"9 Steps to Transforming Your Relationship with Money and Achieving Financial Independence."
Tough to resist that one, isn't it?
The book, co-written by Vicki Robin and the late Joe Dominguez, is a bit quirky. They use lots of terms like "life energy" and "the fulfillment curve." But if you can take all of that with a grain of salt and get to the nitty gritty, I recommend the read.
Here's the gist:
Spending more money doesn't necessarily equal more fulfillment. This isn't exactly a newsflash, but you wouldn't know it by the way money flies out of our pocket for that cool new winter coat, now would you? The sooner we determine what does mean more fulfillment for us, the quicker we can maximize our income and stop wasting money on the rest. The trick: what means fulfillment is different for each of us.
Ms. Robin and Mr. Dominguez promote what they call Financial Intelligence, and their book outlines a 9-step plan to do just what the subtitle claims: change the way you look at and react to money, and change your life in the process. They walk readers through ideas like "We Aren't Making a Living, We're Making a Dying," and they help us calculate our "real hourly wage." As I read through the book the first time, the concepts resonated with me even though my lifestyle is very different from theirs. That's okay. The book isn't about becoming like them; it's about understanding who I am and using my money appropriately for me.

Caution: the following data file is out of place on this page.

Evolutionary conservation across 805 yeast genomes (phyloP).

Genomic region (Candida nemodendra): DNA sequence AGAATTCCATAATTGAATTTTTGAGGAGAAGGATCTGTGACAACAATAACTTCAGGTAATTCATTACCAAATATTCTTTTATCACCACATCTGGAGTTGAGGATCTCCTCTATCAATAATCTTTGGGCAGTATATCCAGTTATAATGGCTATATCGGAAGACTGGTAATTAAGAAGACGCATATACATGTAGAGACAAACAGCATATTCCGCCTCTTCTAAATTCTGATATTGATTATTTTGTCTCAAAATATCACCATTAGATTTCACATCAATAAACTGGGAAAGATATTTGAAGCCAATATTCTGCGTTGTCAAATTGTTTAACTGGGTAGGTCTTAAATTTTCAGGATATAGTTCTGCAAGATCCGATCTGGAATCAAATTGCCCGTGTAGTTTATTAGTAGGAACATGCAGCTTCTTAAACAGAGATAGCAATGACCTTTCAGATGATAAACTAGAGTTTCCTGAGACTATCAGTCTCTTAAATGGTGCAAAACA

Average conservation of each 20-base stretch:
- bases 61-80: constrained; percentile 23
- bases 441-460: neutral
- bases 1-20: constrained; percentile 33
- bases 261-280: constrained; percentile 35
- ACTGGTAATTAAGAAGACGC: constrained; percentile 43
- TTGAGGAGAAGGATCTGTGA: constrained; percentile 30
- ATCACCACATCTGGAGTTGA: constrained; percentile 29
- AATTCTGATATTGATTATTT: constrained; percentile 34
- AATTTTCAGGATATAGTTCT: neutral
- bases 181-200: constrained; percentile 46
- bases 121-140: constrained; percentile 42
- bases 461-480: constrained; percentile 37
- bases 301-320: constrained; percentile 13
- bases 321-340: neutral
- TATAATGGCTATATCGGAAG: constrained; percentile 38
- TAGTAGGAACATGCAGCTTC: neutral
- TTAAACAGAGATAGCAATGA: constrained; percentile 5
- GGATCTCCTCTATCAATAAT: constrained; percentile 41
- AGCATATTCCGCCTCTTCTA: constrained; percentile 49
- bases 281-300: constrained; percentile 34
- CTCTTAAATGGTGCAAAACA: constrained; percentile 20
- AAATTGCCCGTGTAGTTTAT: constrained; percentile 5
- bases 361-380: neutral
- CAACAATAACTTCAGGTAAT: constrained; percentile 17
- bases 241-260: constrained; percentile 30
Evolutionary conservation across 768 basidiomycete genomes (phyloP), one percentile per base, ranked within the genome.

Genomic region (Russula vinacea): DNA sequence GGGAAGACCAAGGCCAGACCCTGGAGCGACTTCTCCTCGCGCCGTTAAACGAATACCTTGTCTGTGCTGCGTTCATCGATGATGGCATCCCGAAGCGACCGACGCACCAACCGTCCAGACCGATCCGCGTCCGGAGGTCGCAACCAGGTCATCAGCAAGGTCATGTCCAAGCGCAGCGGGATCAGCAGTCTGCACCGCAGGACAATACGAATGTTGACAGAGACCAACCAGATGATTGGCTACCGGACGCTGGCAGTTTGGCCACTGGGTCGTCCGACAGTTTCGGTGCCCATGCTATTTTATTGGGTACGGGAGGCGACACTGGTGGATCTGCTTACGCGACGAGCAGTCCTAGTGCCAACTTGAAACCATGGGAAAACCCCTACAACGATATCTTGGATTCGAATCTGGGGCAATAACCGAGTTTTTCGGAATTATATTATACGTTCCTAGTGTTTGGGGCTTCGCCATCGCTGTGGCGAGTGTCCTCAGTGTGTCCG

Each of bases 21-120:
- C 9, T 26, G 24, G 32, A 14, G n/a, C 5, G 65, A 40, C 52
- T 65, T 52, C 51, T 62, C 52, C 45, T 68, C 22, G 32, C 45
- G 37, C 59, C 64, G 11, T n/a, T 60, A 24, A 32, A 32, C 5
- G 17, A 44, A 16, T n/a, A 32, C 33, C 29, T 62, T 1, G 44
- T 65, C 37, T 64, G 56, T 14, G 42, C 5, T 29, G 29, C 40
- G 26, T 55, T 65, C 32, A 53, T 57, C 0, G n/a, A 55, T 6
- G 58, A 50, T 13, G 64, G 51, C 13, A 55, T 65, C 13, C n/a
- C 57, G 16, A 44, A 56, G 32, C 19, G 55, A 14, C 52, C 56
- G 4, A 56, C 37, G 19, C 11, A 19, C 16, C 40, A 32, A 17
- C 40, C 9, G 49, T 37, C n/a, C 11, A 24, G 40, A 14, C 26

I found some of the information to be quite basic and if you're already living within or below your means you may feel the same way. That said, I still found the book valuable. This book isn't just for the novice. Those of us with good money practices in place can still be challenged by the idea that "money is something we choose to trade our life energy for."
For me, one of the things that really rang true was the idea of the fulfillment curve. For example, I enjoy eating out with my family. But a few years ago we fell into a habit of eating out any old time we felt like it, and, curiously, our enjoyment went down. Eating out wasn't a special event or time for our family anymore--it was just food. We consciously pulled back and began eating out less often and our enjoyment spiked. Huh. Lesson learned.
Fair warning: This program isn't for the faint of heart. There's quite a bit of thinking, and some actual homework. The 9 steps take time and commitment. But if you're ready to think about what money really means to you and choose how you spend the rest of your days in relation to it, give this book a look. You can even check it out from your library: it's free!